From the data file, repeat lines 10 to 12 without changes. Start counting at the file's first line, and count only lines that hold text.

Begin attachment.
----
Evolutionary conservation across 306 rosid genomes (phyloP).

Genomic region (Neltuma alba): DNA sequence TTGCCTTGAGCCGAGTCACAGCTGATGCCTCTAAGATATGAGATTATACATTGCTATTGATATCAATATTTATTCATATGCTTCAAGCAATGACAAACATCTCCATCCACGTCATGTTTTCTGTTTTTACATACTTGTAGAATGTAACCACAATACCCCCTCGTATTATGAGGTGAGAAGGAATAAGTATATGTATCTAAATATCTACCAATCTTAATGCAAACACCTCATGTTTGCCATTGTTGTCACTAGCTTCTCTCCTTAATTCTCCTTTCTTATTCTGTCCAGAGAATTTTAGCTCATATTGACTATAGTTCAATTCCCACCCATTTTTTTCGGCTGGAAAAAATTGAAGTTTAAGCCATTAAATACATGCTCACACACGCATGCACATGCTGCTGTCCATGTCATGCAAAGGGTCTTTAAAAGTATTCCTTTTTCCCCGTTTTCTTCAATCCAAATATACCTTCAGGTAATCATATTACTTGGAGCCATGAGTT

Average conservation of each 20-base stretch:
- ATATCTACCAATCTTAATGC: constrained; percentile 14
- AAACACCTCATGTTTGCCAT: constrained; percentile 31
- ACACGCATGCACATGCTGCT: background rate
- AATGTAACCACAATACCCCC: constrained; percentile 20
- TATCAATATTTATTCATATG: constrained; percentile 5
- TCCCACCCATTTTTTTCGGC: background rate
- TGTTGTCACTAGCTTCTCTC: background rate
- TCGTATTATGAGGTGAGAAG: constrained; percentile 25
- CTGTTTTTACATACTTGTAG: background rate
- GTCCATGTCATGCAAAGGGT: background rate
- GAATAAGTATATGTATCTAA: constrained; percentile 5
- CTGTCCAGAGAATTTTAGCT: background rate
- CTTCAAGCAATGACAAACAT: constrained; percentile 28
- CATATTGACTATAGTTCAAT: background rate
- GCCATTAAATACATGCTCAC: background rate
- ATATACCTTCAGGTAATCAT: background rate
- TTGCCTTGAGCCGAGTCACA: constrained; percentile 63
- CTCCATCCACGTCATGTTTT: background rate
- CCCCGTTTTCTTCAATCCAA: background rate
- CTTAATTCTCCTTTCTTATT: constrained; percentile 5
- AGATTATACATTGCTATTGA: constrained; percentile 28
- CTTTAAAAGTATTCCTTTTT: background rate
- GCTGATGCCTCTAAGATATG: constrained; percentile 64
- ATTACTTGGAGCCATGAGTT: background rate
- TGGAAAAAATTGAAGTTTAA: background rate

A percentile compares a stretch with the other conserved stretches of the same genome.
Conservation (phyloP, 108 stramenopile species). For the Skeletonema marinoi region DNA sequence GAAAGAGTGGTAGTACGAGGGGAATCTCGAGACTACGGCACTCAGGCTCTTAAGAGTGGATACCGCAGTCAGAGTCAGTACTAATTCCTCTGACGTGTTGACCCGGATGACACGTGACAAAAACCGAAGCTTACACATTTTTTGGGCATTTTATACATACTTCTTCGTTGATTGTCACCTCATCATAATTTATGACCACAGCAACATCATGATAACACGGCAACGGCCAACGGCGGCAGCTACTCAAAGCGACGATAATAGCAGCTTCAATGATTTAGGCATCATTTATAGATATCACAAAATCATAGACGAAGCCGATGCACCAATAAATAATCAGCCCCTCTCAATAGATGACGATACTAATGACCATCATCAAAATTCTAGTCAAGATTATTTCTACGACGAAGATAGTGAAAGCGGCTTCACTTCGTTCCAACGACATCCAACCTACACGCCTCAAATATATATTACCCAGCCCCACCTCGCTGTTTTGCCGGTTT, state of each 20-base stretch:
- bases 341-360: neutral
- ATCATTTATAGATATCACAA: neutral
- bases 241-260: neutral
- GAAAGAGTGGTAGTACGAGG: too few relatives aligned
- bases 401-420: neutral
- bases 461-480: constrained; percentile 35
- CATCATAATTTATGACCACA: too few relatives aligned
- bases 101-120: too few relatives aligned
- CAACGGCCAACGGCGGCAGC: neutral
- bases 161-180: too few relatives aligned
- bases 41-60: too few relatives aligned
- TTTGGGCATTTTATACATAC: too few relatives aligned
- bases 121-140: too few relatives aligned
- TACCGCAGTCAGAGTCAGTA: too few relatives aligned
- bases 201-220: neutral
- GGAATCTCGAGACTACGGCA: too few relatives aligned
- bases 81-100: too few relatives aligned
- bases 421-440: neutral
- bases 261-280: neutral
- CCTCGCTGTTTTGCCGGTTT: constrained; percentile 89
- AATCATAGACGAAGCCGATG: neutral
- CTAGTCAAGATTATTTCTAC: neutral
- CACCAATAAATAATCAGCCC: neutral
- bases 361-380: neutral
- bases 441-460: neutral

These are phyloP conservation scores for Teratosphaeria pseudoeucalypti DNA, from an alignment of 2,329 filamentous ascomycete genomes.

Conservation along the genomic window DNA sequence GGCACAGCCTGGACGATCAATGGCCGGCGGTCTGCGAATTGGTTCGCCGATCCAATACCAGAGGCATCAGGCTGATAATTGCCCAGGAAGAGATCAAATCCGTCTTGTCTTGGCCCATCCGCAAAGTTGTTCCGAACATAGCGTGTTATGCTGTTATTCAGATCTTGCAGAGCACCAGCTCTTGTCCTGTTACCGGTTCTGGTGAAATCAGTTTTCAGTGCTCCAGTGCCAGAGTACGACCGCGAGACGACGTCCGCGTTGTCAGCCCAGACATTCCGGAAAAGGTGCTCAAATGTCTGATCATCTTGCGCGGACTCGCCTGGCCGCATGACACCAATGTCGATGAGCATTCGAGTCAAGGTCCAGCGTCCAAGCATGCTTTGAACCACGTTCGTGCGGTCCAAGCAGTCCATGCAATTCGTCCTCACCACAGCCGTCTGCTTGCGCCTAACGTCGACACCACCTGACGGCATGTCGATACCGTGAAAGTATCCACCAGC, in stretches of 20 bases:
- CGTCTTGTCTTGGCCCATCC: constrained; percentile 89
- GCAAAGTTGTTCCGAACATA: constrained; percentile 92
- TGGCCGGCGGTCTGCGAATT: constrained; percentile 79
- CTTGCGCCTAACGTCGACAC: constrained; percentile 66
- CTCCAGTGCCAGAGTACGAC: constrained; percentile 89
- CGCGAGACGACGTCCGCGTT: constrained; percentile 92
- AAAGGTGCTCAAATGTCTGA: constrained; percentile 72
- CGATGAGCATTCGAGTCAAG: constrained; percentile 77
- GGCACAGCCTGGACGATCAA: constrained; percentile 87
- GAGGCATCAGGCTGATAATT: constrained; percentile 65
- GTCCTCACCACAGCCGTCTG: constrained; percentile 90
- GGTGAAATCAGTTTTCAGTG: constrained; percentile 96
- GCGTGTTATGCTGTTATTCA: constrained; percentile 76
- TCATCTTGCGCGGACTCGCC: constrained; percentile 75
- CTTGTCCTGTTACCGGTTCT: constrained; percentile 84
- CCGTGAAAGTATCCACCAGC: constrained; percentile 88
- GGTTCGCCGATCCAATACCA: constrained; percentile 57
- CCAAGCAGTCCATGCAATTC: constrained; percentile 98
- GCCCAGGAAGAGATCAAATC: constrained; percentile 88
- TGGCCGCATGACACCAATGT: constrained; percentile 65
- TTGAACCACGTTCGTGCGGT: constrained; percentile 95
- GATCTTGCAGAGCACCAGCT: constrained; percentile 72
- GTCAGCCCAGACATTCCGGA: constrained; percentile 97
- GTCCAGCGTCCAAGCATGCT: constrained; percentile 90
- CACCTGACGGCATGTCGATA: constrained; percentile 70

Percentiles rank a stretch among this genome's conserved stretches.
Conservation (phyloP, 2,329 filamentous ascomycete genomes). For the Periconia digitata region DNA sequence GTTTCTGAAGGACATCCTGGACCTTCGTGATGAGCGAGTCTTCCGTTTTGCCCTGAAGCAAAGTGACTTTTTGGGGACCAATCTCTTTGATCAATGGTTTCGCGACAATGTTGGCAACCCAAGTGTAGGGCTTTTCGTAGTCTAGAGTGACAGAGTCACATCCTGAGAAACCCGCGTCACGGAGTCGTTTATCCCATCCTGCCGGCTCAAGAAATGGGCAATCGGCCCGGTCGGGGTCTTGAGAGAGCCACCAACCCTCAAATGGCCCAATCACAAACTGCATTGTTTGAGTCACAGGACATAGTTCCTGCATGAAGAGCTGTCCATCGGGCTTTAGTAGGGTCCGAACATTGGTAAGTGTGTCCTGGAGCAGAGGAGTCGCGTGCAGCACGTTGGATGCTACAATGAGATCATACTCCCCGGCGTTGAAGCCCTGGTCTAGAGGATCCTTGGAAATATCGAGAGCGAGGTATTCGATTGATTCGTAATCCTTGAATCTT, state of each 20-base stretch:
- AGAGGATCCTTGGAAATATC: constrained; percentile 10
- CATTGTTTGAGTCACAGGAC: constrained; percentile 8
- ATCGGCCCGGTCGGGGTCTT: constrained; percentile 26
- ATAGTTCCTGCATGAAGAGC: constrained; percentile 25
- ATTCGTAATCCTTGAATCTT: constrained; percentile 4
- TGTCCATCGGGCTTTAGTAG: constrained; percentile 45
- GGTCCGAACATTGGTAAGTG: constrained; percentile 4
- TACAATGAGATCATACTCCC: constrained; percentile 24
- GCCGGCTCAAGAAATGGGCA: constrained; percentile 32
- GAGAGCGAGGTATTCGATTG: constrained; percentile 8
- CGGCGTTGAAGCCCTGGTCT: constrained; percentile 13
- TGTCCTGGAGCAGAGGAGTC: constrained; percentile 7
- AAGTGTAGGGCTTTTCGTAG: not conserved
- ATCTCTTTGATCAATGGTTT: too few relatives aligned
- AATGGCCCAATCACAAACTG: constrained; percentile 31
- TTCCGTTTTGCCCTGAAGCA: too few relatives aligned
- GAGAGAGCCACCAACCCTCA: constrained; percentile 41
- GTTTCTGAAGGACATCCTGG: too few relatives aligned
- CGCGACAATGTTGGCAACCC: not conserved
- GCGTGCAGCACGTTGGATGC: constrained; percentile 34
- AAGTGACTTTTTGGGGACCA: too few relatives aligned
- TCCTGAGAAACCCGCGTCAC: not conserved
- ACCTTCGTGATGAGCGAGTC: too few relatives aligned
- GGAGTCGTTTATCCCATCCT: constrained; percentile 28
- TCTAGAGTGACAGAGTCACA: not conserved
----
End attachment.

- TGTTGTCACTAGCTTCTCTC: background rate
- TCGTATTATGAGGTGAGAAG: constrained; percentile 25
- CTGTTTTTACATACTTGTAG: background rate